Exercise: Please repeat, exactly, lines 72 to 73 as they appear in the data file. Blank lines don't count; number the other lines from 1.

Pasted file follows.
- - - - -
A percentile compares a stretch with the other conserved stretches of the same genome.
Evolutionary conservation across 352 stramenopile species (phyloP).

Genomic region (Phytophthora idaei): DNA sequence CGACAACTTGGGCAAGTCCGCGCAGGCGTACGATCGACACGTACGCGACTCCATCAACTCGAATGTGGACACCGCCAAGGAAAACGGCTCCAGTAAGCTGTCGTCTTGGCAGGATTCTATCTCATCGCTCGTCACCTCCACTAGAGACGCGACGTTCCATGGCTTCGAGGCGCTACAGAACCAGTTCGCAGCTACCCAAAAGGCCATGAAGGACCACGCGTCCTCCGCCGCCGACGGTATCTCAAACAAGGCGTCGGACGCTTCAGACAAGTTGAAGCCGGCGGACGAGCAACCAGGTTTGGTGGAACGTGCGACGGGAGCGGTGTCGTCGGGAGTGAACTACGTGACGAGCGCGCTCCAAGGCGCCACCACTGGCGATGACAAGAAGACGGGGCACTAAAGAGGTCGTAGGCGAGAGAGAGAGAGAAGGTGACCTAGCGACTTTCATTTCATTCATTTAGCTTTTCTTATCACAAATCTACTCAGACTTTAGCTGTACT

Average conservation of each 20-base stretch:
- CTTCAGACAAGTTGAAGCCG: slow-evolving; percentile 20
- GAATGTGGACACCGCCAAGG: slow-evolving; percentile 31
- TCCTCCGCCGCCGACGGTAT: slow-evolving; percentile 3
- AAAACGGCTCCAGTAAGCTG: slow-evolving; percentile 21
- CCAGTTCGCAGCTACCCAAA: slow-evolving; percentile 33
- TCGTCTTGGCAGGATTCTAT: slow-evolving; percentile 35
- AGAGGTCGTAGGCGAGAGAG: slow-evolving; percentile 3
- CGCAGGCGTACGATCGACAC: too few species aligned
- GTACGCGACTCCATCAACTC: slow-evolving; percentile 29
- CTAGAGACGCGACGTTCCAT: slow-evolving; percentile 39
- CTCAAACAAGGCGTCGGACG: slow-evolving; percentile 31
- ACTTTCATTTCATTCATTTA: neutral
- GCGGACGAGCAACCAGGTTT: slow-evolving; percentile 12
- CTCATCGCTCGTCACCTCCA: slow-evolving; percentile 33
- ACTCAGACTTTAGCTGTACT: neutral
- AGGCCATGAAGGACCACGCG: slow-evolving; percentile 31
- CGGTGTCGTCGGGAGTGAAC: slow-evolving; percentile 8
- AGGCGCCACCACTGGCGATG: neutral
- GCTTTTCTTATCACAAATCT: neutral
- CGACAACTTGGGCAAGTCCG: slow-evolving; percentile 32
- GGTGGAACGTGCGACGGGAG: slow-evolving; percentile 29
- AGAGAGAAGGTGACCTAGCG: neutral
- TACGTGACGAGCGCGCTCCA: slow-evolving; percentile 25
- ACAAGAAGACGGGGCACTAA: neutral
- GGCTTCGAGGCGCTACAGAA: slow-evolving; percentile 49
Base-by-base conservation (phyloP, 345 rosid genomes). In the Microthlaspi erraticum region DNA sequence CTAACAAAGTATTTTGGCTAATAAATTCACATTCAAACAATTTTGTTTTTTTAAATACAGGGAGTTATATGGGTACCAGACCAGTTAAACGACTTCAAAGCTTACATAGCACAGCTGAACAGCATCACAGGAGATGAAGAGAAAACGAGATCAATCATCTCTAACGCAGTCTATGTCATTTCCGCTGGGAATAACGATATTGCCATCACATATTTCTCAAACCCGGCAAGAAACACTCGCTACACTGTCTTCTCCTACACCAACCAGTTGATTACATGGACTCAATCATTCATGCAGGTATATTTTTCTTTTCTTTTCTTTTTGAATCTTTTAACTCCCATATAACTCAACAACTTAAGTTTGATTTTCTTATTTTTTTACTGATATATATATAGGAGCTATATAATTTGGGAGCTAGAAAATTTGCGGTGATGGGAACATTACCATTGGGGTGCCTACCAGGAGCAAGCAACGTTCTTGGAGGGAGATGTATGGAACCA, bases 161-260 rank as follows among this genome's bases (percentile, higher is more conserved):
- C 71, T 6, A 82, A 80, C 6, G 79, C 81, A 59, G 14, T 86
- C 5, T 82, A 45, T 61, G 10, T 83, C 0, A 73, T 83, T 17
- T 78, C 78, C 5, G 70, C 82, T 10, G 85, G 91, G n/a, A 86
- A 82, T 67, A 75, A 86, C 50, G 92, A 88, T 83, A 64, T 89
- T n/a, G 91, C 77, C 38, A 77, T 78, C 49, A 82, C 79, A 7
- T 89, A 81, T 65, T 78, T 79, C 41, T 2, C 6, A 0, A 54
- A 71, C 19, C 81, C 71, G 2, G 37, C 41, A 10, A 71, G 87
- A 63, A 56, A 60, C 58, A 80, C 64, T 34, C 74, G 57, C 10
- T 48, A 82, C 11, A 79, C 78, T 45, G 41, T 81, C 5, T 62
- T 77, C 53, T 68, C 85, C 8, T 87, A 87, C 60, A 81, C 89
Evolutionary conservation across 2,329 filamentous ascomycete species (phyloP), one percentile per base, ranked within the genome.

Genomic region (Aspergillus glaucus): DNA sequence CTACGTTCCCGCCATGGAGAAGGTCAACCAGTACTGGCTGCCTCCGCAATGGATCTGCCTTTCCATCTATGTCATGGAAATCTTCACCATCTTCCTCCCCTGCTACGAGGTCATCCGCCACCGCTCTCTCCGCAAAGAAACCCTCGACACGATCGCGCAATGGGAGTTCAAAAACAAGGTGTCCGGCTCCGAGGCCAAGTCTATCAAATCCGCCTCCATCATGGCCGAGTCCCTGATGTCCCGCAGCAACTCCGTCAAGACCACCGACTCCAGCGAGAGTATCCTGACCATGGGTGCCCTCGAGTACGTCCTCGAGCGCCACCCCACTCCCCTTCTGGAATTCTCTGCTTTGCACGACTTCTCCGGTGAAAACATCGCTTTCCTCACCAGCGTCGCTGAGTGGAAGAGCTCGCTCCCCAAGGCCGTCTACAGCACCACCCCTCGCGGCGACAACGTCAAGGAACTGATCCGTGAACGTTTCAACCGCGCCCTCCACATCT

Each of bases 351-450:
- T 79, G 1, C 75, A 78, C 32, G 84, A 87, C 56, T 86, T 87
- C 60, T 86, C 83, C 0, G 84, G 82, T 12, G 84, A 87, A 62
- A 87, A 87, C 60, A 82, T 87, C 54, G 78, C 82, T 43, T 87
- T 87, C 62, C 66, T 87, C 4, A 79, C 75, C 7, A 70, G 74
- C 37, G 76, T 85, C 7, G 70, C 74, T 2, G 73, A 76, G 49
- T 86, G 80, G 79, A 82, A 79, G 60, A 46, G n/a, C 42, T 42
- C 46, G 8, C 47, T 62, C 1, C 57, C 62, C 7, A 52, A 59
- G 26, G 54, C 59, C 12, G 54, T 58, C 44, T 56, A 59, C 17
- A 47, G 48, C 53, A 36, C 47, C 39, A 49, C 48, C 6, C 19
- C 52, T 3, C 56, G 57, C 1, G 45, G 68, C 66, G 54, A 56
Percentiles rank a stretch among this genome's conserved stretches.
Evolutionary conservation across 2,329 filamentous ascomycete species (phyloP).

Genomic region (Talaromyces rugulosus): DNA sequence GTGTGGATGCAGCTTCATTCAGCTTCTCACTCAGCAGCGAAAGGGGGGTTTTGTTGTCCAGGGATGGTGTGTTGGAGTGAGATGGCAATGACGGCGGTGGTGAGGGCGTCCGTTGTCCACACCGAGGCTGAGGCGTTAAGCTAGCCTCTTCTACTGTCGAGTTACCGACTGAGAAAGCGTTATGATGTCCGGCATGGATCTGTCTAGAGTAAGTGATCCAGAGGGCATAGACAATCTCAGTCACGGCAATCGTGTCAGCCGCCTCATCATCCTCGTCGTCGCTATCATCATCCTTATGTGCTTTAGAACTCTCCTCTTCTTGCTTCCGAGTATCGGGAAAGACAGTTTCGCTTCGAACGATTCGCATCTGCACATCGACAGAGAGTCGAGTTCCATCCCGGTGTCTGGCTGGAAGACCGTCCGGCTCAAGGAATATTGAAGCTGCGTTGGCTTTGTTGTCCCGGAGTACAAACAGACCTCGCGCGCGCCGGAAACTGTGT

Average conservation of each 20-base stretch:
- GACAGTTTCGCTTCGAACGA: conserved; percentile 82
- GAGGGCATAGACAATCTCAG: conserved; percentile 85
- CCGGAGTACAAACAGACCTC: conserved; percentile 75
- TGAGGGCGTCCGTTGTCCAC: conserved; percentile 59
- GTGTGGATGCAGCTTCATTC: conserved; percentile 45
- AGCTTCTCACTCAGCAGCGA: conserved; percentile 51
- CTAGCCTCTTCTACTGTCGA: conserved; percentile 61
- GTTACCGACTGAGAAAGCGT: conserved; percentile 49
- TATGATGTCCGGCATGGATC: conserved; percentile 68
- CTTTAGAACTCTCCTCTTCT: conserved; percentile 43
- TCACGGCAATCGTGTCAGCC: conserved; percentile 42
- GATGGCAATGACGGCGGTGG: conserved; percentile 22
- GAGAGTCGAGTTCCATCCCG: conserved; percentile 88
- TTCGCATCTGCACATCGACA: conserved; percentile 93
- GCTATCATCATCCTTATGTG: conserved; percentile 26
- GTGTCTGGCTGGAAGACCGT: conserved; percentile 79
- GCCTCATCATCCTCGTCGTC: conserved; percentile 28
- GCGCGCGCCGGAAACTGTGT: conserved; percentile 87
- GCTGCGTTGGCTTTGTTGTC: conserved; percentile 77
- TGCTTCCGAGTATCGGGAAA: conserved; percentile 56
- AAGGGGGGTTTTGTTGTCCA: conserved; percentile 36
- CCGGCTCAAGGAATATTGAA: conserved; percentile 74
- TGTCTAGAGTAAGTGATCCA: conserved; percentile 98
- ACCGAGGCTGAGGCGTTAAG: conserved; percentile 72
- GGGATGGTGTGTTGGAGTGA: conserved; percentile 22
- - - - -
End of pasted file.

- GCTATCATCATCCTTATGTG: conserved; percentile 26
- GTGTCTGGCTGGAAGACCGT: conserved; percentile 79